Fox & Friends' Doocy repeated false claim that stimulus package includes $4 billion for ACORN
Research ››› ››› LAURYN BRUCK
On Fox & Friends, Steve Doocy repeated the falsehood that the economic stimulus bill includes "$4 billion for ACORN." In fact, the bill does not mention ACORN or otherwise single it out for funding.
During the January 29 edition of Fox News' Fox & Friends, co-host Steve Doocy repeated the falsehood that the economic stimulus bill includes "$4 billion for ACORN." Doocy claimed: "They are spending $4.19 billion for neighborhood stabilization activities -- ACORN. Four billion for ACORN. Let me get this straight. So we're giving $4 billion for ACORN." In fact, as Media Matters for America has documented, the bill contains no language mentioning ACORN. The false claim is based on a misrepresentation of a provision that would appropriate $4,190,000,000 "for neighborhood stabilization activities related to emergency assistance for the redevelopment of abandoned and foreclosed homes." The bill would require that money be distributed through competitive processes and states that "not less than $3,440,000,000 shall be allocated by a competition" to "States, units of general local government, and nonprofit entities or consortia of nonprofit entities." It also provides that "up to $750,000,000 shall be awarded by competition to nonprofit entities or consortia of nonprofit entities to provide community stabilization assistance."
Doocy's claim echoes material released by House Minority Leader John Boehner's (R-OH) office. A January 26 "fast facts" release claimed of the stimulus bill: "The legislation could open billions of taxpayer dollars to left-wing groups like the Association of Community Organizations for Reform Now (ACORN), which has been accused of voter fraud, is reportedly under federal investigation; and played a key role in the housing meltdown." A January 23 release to which the January 26 document links stated that "the Democrats' bill makes groups like ACORN eligible for a $4.19 billion pot of money for 'neighborhood stabilization activities.' "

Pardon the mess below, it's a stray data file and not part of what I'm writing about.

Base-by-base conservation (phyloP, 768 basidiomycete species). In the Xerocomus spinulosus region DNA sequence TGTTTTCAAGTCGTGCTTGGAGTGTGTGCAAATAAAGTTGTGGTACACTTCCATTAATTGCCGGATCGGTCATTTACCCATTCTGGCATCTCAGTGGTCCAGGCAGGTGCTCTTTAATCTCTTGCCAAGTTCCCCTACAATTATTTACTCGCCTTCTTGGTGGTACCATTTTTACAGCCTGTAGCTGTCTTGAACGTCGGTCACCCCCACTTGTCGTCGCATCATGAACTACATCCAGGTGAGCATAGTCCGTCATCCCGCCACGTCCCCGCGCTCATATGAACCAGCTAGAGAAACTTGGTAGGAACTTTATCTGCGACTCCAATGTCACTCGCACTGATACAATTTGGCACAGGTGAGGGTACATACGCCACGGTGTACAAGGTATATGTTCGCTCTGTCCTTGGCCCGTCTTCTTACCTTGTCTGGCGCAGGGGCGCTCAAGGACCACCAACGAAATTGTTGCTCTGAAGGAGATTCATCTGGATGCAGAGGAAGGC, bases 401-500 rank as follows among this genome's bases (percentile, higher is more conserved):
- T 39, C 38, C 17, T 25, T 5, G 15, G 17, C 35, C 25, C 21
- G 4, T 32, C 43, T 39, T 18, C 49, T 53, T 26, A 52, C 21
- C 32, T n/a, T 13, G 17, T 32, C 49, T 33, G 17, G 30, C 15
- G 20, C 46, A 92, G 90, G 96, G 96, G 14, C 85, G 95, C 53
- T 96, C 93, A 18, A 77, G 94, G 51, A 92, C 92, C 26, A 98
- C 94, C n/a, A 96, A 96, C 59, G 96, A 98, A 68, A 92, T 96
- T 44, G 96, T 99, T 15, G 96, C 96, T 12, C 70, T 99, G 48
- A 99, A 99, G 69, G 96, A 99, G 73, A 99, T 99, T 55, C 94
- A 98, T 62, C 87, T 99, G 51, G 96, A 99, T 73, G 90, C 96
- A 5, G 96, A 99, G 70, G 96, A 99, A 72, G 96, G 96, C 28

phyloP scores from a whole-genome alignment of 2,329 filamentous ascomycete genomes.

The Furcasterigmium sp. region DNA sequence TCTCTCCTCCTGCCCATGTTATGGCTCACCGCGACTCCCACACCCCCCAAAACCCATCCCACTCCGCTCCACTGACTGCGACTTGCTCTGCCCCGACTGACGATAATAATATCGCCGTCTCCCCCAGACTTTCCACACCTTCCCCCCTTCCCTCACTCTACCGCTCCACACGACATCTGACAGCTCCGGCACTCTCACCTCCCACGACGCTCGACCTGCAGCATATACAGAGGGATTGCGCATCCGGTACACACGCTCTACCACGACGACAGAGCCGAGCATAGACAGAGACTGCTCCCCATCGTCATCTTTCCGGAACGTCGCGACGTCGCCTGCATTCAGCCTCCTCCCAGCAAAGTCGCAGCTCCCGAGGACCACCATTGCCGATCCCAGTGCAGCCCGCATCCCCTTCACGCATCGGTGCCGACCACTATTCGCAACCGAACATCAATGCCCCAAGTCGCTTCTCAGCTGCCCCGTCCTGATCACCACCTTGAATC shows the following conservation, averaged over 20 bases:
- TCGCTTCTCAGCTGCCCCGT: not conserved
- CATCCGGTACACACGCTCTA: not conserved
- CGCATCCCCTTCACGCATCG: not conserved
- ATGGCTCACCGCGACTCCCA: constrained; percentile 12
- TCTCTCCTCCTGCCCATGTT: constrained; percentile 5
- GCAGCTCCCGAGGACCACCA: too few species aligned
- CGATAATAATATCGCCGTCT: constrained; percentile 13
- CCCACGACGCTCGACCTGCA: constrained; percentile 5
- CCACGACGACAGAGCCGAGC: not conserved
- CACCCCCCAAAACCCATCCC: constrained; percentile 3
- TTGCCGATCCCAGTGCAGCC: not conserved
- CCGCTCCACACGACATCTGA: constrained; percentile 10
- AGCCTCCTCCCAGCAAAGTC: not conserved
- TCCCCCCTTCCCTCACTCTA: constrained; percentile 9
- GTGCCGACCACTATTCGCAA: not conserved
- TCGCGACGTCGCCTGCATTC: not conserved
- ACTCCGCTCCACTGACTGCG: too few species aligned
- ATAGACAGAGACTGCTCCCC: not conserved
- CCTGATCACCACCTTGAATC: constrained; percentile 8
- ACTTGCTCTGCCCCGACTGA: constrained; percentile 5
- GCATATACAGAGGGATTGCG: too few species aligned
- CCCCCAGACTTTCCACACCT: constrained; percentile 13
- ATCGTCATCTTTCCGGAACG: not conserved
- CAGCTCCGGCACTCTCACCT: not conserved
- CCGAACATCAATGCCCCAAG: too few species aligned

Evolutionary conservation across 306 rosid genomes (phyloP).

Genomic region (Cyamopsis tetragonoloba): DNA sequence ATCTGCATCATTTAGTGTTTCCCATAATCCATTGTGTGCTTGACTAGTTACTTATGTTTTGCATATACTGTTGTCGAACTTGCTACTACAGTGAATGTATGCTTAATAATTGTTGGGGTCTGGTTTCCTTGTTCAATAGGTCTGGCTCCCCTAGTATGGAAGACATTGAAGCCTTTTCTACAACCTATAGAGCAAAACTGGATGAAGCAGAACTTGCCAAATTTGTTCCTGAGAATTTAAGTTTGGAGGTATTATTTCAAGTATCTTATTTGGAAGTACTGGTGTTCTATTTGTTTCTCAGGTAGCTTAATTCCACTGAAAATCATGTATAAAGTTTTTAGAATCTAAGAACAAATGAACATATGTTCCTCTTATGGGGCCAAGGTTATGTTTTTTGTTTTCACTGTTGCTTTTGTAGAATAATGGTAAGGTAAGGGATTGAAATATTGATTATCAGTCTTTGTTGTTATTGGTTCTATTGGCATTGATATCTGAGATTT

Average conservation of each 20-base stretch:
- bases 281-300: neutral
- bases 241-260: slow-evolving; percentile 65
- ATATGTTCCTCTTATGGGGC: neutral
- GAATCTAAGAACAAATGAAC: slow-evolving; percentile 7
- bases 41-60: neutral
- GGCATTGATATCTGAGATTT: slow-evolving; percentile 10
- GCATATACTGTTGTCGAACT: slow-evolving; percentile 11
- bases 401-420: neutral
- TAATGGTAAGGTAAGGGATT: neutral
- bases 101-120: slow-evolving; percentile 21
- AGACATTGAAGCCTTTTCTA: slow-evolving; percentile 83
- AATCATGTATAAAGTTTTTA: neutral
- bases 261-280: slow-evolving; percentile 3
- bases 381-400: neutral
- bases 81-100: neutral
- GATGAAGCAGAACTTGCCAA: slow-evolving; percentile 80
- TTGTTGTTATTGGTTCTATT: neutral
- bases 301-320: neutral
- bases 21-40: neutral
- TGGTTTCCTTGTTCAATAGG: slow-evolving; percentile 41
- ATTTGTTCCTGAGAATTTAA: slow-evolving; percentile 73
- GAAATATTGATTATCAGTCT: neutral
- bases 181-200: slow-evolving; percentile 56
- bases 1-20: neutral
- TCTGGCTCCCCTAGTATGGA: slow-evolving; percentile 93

Additionally, Doocy baselessly suggested that the possible reduction of mail delivery by the U.S. Postal Service is related to the purported $4 billion funding to ACORN. Doocy stated: "But we're going to get rid of one of my days of delivery? That doesn't -- does that seem like a good trade to you?"
From the January 29 edition of Fox News' Fox & Friends:
DOOCY: The postmaster general said it is possible that the cost of six-day delivery may simply prove to be unaffordable, because there's a possibility that, for the first time, they will have a $6 billion deficit. If they were to get rid of one day of delivery, they can save $3 billion.
DOOCY: Here's the thing: This is going to -- it's going to cost -- they're going to save $3 billion, right, if they eliminate one day? I was looking into the stimulus that they passed yesterday. They are spending $4.19 billion for neighborhood stabilization activities -- ACORN. Four billion for ACORN.
GRETCHEN CARLSON (co-host): Interesting.
DOOCY: Let me get this straight. So we're giving $4 billion for ACORN, but we're going to get rid of one of my days of delivery?
BRIAN KILMEADE (co-host): Right.
DOOCY: That doesn't -- does that seem like --
CARLSON: I thought -- I thought --
DOOCY: -- a good trade to you?
CARLSON: Yeah, I thought something happened to ACORN after all that fuss about it.
DOOCY: It stayed in, and not only that, but they added hundreds of billions -- hundreds of millions of dollars for sex education.
CARLSON: That's another nugget that you found?
DOOCY: Yeah, [inaudible] sex education.
KILMEADE: How expensive is that? All you need is pictures.
DOOCY: Not sex education. Let me get this right before you go.
CARLSON: You did some studying last night.
DOOCY: Took out $200 million for -- they took out the $200 million for birth control, but they left in $335 million for sexually transmitted diseases.
CARLSON: Oh my goodness. All right, well let's --
DOOCY: How does that relate to stimulating the economy?
KILMEADE: I'm not sure.
CARLSON: Yeah, that's a little different.
KILMEADE: That's why there's not a Republican that voted for it.
Lauryn Bruck is an intern for Media Matters for America.